Children’s protests and marches from South Africa in 1976 to Sweden and the world in 2019 happened because the polite Saturday afternoon voices of the world’s youngsters were not being heard.

The Melbourne Declaration states that all young Australians should become ‘confident and creative individuals’ and ‘active and informed citizens.’

So, guess what, Australia? You’ve done a stellar job. Your young citizens, though they have no voting voice, are powerful. They are confident and creative. The School Strike 4 Climate, mobilised tens of thousands of children, demonstrating that not only are our youngest, non-voting citizens aware and informed about the state of their planet, they are active. This took courage. Schools across Australia locked gates to keep students in, and issued suspensions. Politicians told kids to go back to school.


These young people are not daunted. They are insisting that anyone who suffers from acute short-termism, listen. In a few short years, these kids will be voters. And they will vote out those who did not listen, because their futures are at stake.

school climate strike australia
NSW students protesting to demand the government to take action on climate change. Image: Getty.

When ‘Egg Boy’ Will Connolly smashed an egg on senator Fraser Anning’s head after Anning made appalling victim-blaming statements about Muslims after the horrific Christchurch massacre, Connolly turned the world’s ear to the real issue at hand. He got millions to listen. There it was again: an act of courage by a young person who could not vote. He used an egg to focus the world’s attention back on what mattered at a time when hearts were broken and Muslim children were senselessly dead.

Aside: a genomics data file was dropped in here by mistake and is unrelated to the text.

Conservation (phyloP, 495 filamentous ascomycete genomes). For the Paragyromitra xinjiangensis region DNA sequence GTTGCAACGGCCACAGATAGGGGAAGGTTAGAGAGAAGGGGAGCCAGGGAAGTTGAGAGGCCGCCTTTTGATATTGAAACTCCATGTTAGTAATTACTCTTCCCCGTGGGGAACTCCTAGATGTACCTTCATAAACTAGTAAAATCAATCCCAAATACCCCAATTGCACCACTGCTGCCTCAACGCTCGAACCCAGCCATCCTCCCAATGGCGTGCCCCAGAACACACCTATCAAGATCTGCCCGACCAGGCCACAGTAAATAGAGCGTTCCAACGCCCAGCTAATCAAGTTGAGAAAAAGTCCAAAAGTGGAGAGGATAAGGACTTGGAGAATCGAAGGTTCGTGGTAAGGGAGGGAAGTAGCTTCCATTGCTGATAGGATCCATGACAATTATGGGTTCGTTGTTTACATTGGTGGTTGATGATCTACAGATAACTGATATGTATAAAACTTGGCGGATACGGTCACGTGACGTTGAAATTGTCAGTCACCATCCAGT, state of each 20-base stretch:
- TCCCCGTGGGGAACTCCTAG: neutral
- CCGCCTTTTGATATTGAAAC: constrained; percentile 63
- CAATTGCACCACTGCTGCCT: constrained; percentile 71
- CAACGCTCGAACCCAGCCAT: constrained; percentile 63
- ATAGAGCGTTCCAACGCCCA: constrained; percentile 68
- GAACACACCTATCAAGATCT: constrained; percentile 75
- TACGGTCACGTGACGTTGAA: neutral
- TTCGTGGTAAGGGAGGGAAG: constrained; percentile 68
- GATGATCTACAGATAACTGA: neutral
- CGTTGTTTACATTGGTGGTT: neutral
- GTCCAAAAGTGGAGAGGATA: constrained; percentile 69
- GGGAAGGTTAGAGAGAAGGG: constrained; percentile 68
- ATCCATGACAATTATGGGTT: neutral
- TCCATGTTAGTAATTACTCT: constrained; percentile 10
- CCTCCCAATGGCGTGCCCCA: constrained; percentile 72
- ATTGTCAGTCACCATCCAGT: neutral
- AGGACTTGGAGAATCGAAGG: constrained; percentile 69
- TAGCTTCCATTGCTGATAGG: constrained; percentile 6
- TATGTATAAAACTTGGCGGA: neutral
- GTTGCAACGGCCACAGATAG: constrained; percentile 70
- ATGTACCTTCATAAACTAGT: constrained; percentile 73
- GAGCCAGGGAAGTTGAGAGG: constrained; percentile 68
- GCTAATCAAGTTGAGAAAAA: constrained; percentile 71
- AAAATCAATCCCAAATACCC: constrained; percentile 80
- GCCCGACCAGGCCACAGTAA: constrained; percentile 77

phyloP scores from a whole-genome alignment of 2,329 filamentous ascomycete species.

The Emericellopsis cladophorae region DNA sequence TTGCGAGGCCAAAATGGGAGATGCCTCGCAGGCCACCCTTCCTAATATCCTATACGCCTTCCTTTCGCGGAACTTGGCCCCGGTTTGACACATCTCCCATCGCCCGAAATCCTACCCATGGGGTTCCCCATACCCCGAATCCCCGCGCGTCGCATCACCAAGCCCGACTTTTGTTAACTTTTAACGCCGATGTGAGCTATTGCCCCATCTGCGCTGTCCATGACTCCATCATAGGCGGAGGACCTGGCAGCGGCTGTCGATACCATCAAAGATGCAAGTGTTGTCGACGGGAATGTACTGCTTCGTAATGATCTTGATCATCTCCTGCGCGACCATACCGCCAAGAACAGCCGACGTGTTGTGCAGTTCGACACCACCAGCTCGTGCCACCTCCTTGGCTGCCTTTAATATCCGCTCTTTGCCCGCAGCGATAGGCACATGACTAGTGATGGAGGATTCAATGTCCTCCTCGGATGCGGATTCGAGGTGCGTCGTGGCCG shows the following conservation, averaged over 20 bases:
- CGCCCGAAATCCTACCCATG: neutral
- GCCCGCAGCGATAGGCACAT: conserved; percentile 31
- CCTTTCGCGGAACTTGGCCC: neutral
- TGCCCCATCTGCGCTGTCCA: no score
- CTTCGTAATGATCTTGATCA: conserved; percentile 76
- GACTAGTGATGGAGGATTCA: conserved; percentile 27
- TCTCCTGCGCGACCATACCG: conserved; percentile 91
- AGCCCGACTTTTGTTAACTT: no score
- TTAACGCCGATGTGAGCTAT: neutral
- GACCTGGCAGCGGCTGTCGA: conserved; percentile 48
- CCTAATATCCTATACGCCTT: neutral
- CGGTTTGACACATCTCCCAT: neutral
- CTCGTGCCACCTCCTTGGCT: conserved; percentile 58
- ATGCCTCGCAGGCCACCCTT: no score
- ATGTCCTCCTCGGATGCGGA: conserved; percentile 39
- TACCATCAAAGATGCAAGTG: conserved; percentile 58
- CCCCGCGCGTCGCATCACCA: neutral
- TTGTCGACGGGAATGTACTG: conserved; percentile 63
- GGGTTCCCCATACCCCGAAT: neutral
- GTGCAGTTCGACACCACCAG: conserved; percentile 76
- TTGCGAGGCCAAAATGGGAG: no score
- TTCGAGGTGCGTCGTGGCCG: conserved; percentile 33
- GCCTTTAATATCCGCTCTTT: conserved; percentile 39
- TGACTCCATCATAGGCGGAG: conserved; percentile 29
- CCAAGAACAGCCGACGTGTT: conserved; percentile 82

Apartheid didn’t come to an end because of benign complaints on Saturday afternoons. Women didn’t get the vote because they pulled off their aprons after cooking all morning on a Saturday and made polite noises between lunch and tea-time. Likewise the Civil Rights movement in America didn’t happen on a convenient weekend when it didn’t disrupt the grand narrative of the time.

History shows us that evolution means disruption. The marches, the sacrifices that raise awareness about issues that face us all, do in fact, change the story.

Thank goodness for the courage of those too young to vote in America who marched for their lives to bring attention to the gun laws; for the courage of the youngsters marching to draw attention to the fact that we are close to a disastrous tipping point in terms of climate change. Thank goodness for a boy with an egg.

Listen to the children. They are informed. They are active. They are changing the rules. They also have nothing to lose. They are asking for those in power to make decisions based on wisdom rather than greed. They know that we don’t need a gigantic Adani coal mine on the edge of the Great Barrier Reef instead of a habitable planet for everyone for the very near future.

All I can say is, thank goodness for the children. For the young people. Because they’re the ones doing it now.

Shelley Davidow is the author of 45 books and an academic in the School of Education at the University of the Sunshine Coast. Her latest book is Shadow Sisters (UQP, 2018).